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This detailed list breaks down the travel, registration and room costs for delegates of several Southern states throughout the country.
This letter from Henry Lee Moon to Rev. Abernathy, accompanies enclosures of reproductions of documents associated with the "In Memoriam" sections of various newspapers in the aftermath of Dr. King's assassination.
Rev. Rogers writes to SCLC affiliates in Alabama, Georgia and Mississippi informing them that Dr. King, Rev. Ralph Abernathy, and others will begin serving a 5-day jail sentence in Jefferson County Jail for violating an injunction forbidding them to march on Good Friday or Easter Sunday. He requests that all affiliates meet in Birmingham, Alabama to show support.
Dr. King addresses the members of The Hungry Club on the dilemma of "Negroes" obtaining complete equality. He refers to several passages from his "I Have a Dream" speech.
Mrs. King expresses sadness that the United States is launching a new dimension in its space program, but spends so little on eliminating poverty, hunger, disease, war and racism.
This card reflects the various dates in which progress has been made in the struggle for equal rights for all. In this card Mr. & Mrs. John Wesley Dobbs also gives their best wishes for 1960.
In this letter, Dr. King appeals to the potential donors of the S.C.L.C. Dr. King also highlights a number of activities the S.C.L.C. has organized with the purpose of securing voting rights and raising funds for churches burned by segregationists.
W. E. Charlton of the Curtis Publishing Company informs Dr. King of suspicious Saturday Evening Post order subscriptions under his name to different addresses. Charlton explains that they have cancelled the subscriptions and request that he ignore any billing until the fix is complete. Charlton encloses the fraudulent subscription order forms.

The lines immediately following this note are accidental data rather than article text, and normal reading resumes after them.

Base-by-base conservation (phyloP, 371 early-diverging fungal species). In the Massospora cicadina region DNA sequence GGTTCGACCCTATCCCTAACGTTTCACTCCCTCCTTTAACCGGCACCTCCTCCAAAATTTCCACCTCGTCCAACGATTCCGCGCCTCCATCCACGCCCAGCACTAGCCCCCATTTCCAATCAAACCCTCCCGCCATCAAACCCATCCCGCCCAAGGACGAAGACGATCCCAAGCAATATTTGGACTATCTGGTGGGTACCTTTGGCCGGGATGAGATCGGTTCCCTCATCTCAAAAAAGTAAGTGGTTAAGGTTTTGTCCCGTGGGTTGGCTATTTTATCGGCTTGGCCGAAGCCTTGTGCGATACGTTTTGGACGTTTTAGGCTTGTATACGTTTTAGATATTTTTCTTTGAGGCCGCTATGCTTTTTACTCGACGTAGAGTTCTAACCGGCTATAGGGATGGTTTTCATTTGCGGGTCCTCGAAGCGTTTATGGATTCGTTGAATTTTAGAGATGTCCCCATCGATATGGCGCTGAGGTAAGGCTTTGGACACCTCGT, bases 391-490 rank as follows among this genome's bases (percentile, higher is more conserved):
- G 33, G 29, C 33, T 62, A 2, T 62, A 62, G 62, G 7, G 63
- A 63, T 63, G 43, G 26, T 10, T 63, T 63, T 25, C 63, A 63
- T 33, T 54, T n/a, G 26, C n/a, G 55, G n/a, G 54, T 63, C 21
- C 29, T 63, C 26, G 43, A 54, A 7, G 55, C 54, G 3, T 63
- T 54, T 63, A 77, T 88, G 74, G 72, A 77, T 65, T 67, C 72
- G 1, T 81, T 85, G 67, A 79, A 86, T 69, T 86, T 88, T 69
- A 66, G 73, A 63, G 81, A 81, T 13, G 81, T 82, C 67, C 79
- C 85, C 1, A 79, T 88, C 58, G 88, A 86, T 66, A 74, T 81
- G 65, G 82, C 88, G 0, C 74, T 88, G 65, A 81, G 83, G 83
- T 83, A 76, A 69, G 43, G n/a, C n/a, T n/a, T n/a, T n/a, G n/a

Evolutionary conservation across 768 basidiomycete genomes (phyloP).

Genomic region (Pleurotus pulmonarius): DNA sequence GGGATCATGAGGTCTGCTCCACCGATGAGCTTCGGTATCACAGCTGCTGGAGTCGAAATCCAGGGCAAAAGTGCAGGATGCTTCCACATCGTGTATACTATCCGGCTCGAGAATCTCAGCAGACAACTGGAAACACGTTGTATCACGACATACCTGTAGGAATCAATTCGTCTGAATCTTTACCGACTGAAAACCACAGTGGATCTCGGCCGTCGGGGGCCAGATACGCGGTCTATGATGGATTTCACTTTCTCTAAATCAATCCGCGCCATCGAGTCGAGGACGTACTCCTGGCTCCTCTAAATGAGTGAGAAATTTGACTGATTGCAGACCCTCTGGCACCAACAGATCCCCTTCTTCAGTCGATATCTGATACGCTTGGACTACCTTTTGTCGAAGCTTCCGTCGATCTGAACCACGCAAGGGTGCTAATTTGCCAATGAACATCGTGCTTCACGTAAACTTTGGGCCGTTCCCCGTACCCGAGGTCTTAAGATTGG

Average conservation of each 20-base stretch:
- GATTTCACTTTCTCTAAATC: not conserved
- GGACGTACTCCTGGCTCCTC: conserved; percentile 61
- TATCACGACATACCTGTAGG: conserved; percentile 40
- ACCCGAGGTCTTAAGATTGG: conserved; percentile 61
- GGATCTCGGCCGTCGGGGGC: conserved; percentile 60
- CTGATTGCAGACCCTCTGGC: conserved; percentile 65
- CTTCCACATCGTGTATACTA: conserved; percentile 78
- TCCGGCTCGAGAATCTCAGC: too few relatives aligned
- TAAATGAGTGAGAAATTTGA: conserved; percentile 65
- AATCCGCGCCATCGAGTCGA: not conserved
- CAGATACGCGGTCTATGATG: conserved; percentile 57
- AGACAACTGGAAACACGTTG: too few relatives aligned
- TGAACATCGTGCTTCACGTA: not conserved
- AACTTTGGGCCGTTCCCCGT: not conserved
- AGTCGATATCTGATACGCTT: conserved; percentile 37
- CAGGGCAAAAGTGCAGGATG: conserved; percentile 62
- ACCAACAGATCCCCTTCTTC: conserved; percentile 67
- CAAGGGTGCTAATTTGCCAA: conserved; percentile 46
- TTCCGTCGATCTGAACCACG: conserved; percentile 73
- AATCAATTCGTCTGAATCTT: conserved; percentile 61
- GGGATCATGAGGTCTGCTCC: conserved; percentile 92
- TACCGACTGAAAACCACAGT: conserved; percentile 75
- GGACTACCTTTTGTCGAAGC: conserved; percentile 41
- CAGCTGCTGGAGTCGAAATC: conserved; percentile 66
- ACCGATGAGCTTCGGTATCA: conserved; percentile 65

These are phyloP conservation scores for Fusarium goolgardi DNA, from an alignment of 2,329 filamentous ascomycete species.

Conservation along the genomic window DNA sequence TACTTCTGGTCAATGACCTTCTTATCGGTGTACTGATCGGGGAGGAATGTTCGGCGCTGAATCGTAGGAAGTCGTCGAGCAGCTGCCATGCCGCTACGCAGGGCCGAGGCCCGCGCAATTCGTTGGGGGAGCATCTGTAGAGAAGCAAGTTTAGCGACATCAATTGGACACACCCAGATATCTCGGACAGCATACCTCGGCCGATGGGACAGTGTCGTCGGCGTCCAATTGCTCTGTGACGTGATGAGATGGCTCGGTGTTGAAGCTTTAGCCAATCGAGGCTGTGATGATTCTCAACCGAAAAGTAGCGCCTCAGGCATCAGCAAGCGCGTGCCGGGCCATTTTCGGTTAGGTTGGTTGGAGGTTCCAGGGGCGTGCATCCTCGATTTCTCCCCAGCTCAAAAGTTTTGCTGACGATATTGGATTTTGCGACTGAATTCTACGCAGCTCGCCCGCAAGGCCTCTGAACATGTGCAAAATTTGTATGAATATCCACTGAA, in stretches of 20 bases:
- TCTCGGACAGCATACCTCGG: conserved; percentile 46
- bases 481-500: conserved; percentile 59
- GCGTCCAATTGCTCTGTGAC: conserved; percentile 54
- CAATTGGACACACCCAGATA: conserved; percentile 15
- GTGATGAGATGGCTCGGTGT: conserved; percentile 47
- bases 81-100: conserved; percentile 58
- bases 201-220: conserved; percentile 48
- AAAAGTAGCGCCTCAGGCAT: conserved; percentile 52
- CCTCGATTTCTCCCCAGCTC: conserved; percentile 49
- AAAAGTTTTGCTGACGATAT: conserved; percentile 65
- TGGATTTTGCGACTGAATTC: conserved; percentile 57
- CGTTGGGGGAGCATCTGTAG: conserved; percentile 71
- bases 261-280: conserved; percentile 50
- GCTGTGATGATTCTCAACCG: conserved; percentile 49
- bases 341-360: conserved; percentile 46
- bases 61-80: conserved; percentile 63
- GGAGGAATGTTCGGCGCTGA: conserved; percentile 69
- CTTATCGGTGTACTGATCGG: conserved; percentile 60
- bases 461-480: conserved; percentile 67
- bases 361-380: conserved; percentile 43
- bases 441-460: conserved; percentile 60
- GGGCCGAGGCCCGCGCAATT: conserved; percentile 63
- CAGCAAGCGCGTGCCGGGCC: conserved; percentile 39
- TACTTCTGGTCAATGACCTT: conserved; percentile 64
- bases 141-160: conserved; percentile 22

In this document, President of Morehouse College, Benjamin E. Mays writes to Dora McDonald regarding receipt of a check. Mays also discusses the role he played in bringing McDonald to Atlanta.
Olivet Institutional Baptist Church sponsors a month long dedication to the opening of the O. M. Hoover Christian Community Center in Cleveland, Ohio. Dr. King is listed as a participant in the dedication.
In this telegram, dated April 12, 1966, Mr. Houser requests Dr. King's help in leading a march on First National Bank of New York. Due to bank loans to South Africa, several hundred students are showing support by withdrawing their accounts.
Joan Daves relays information to Dr. King regarding new publishing opportunities. She writes, "Greece, which has thus far been completely impossible for any foreign rights sales, is "opening up" and it is possible to place certain books for publication in that territory."
Dr. King informs Gerald A. Feffer that he is unable to accept the invitation to speak at Lehigh University. King states, "I can think of nothing that I enjoy more than discussing some of the vital issues of the day with college and university students."
This document features Dr. King's listed "Question: How far is the fact that you are a minister involved in your action?" and its subsequent answer. Citing the "church...[as]...the chief moral guardian of the nation," Dr. King uses the example of the Southern Baptist Convention's hypocrisy regarding segregation.
In this letter, Dr. King thanks Mr. Jackson for designing a flag promoting unity among black people. Although Dr. Kings feels a flag such as this has implications of separatism, he encourages Mr. Jackson to continue publicizing his ideas regarding black unity.
Claudette Holston writes Dr. King expressing the plight she has faced as a black woman in Michigan and Georgia. She asks Dr. King, "how would you feel if I was your daughter or wife?" and strongly urges him to write back.
Moisa Bulboaca thanks Dr. King for a previous correspondence in which Dr. King expressed his interest in visiting and preaching in Romania. In the event Dr. King actually formulates a trip, Bulboaca suggests accompanying if possible. The author explains their background in "sacred music" and provides a brief biography for consideration. They offer to organize a musical selection to fit Dr. King's sermons.
Patricia M. Shillingburg requests payments that she has yet to recieve upon her release from the SCLC during her assistance with the Harry Belafonte Concert. After making numerous attempts to discover the reason of her release and location of her funds, Ms. Shillingburg informs Rev. Walter Fauntroy that she will take alternative appropriate steps to secure the payment of her services.